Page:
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BeLonG To Launches Blueprint for Protecting At Risk LGBT Asylum Seekers and Refugees

BeLonG To Launches Blueprint for Protecting At Risk LGBT Asylum Seekers and Refugees 

Monday, 10 December 2012 

Today, Monday 10th of December, BeLonG To Youth Services launched a new report on working with LGBT asylum seekers and refugees to coincide with International Human Rights Day. The report, entitled Key Principles for Working with LGBT Asylum Seekers and Refugees, is the first of its kind in Ireland and is designed to provide a best practice blueprint for service providers on working with and ensuring the protection of at risk LGBT asylum seekers and refugees.  

Since its inception in 2003, BeLonG To has provided support and services to young LGBT asylum seekers and refugees, many of whom face isolation and marginalisation on the basis of sexual orientation and gender identity. In response to growing concerns regarding the wellbeing of these young people, BeLonG To established a project to increase the safety and quality of life of LGBT asylum seekers and refugees. The expertly researched in-depth study has been compiled over the course of the initiative since April 2011, focusing exclusively on LGBT asylum seekers and refugees under 30 years of age.  

The report details the challenges facing LGBT asylum seekers and refugees in Ireland, including lack of safety while living in direct provision accommodation; insufficient awareness of issues affecting LGBT asylum seekers and refugees amongst professionals working on migrant issues; lack of early legal advice and trauma.  

Speaking at today’s launch, BeLonG To Executive Director, Michael Barron said: 

Young LGBT asylum seekers and refugees in Ireland are often at great risk due to the trauma they have experienced in their country of origin being compounded by experiences of both homophobic/transphobia and racism here in this country. Traditionally in Ireland there has been a failure to adequately address the situation of LGBT asylum seekers and refugees, which has resulted in vulnerable young people being forced to survive in unsafe environments. The asylum process can be extraordinarily difficult of LGBT people, and of course Ireland has one of the lowest overall acceptance rates of asylum seekers in the EU, with approximately 95% of applicants being refused refugee status.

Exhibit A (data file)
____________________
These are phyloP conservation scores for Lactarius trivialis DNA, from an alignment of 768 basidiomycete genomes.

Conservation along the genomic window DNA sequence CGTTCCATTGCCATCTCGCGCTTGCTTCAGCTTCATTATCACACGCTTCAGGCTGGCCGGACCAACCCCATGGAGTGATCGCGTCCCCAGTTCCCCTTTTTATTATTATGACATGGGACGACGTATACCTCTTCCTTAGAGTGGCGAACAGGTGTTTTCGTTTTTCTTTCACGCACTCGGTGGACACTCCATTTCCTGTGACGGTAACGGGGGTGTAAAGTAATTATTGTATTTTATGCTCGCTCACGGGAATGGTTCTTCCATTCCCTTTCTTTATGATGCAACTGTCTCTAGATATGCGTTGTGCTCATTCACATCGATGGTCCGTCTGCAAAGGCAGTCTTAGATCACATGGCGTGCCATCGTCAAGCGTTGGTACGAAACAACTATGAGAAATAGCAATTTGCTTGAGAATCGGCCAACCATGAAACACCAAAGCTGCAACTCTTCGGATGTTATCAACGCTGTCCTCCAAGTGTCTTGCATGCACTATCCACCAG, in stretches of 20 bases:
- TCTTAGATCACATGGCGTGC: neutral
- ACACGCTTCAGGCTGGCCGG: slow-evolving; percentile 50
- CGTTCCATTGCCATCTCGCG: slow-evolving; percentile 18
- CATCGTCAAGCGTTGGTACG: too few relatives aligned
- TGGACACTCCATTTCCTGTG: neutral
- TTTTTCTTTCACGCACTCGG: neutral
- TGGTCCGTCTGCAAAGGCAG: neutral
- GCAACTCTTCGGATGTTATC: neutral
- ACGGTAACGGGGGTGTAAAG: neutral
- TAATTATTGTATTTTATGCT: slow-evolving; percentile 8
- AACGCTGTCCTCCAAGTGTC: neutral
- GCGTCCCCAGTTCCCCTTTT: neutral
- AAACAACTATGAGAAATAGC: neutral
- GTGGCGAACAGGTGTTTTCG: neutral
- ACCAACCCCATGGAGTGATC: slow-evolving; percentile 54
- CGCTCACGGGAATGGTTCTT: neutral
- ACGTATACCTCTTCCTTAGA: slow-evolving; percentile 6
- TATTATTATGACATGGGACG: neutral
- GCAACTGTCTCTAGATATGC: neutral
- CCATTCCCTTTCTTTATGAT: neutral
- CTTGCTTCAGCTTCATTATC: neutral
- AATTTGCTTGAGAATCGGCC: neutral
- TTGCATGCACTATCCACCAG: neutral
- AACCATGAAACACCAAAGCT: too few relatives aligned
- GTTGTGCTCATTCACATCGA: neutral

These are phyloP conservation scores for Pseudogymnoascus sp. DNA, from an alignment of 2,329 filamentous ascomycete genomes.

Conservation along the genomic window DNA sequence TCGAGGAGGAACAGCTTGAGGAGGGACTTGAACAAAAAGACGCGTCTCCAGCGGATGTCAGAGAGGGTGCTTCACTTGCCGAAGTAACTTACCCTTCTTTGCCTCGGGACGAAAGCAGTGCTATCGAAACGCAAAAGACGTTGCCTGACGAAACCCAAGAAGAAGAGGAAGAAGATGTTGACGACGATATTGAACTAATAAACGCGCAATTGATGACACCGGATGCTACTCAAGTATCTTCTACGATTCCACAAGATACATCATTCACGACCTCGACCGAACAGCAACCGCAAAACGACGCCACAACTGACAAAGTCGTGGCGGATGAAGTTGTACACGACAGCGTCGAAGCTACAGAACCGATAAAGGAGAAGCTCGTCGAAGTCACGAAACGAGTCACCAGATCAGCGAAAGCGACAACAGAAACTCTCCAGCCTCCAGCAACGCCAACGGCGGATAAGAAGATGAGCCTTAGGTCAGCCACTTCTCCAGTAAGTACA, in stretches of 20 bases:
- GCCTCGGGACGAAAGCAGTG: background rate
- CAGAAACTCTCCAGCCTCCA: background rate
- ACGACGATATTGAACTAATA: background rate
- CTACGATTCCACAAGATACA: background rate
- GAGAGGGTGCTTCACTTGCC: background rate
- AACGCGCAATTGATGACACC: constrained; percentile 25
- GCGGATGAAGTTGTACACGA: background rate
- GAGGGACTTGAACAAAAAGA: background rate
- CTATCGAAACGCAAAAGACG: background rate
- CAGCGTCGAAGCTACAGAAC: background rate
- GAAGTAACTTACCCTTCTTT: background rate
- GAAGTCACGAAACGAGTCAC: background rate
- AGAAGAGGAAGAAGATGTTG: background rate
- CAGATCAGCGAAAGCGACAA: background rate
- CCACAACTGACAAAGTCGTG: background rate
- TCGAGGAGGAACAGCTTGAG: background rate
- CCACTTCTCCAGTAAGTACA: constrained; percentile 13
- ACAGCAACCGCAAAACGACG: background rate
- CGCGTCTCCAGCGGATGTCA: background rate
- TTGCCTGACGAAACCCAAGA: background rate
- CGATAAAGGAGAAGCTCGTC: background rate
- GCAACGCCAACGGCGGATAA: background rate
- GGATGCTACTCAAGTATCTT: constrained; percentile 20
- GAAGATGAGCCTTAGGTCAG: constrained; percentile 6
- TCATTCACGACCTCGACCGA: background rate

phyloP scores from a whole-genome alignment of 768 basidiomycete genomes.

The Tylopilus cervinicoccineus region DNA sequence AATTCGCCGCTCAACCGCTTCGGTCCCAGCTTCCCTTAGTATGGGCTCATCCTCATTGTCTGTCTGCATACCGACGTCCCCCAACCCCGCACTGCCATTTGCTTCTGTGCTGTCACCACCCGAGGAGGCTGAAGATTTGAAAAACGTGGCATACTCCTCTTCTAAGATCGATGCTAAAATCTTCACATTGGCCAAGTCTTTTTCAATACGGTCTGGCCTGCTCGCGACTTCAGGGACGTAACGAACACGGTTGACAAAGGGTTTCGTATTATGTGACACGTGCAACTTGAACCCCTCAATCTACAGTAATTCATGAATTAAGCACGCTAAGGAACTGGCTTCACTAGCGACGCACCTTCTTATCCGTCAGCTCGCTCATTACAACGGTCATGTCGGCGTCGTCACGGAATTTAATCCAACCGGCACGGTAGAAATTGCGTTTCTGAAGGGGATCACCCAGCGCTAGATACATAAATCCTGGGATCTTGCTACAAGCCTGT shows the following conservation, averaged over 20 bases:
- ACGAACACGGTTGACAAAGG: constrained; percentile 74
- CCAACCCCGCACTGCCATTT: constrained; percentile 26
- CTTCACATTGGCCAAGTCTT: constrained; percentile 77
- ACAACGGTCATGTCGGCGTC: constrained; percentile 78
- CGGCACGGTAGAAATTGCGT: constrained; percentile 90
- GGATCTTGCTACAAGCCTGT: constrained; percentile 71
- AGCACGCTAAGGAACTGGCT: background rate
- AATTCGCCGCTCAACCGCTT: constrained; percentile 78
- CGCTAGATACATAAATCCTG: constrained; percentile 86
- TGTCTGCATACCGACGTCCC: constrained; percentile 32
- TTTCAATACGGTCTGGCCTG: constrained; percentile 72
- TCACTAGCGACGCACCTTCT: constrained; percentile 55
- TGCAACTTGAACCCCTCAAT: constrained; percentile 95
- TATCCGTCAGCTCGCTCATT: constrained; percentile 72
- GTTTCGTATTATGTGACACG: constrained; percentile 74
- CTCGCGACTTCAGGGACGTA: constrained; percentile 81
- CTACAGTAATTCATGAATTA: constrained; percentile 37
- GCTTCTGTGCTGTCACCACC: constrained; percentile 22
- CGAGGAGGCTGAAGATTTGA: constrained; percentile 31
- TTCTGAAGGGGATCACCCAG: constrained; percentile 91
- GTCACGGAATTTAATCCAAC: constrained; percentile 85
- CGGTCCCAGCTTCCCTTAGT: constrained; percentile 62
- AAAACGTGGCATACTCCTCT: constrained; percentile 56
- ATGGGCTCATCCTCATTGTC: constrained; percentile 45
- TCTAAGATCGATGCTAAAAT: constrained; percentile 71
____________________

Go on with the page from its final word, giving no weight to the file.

He continued: 

Today’s report is designed to provide best practice information for organisations and governemnt bodies who work with asylum seeks and refugees to increase their ability to support these LGBT young people. Article 14 of the UN Declaration of Human Rights states that everyone has the right to enjoy asylum from persecution. In Ireland we have made some good strides in recent years in the protection and advancement of the LGBT people’s rights. There is no more urgent a rights issue than the protection and fair treatment of LGBT asylum seekers and refugees”. 

Speaking about their experiences, a young gay refugee from Southern Africa said: “This is the truth: I don’t think I’d be here right now if it wasn’t for BeLonG To. I really wanted to kill myself, I just really wanted to die and get away from this. But then after talking to people from this service, encouraging me and constantly telling me that everything would be ok, and still giving me room to express myself all the time… They have helped me a lot, I have grown, and I have learned how to accept myself.” (Speaker is unnamed to protect their identity)  

Today also saw the launch of BeLonG To’s information video ‘Seeking Sanctuary’ which tells the story of LGBT asylum seekers and refugees in Ireland. In this powerful and moving video a number of young people who have been supported by BeLonG To talk about the situation in their country of origin and their experience of the asylum process here in Ireland. 

BeLonG To is Ireland’s national organisation for Lesbian, Gay, Bisexual & Transgender (LGBT) Young People. For the past 10 years it has supported LGBT young people all over Ireland through a network of LGBT youth groups and has delivered education and awareness programmes to schools through teacher training and campaigns such as Stand Up! Don’t Stand for Homophobic Bullying. BeLonG To is funded by the HSE’s National Office for Suicide Prevention, the Department for Children and Youth Affairs, the One Foundation and the North Inner City Drug’s Task Force. If you are affected by any of the issues discussed contact Watch BeLonG To’s ‘Seeking Sanctuary’ about the lives of LGBT asylum seekers and refugees in Ireland:  

This project is co-financed by the European Commission under the European Refugee Fund and is supported by the Office for the Promotion of Migrant Integration in the Department of Justice and Equality, Pobal and the HSE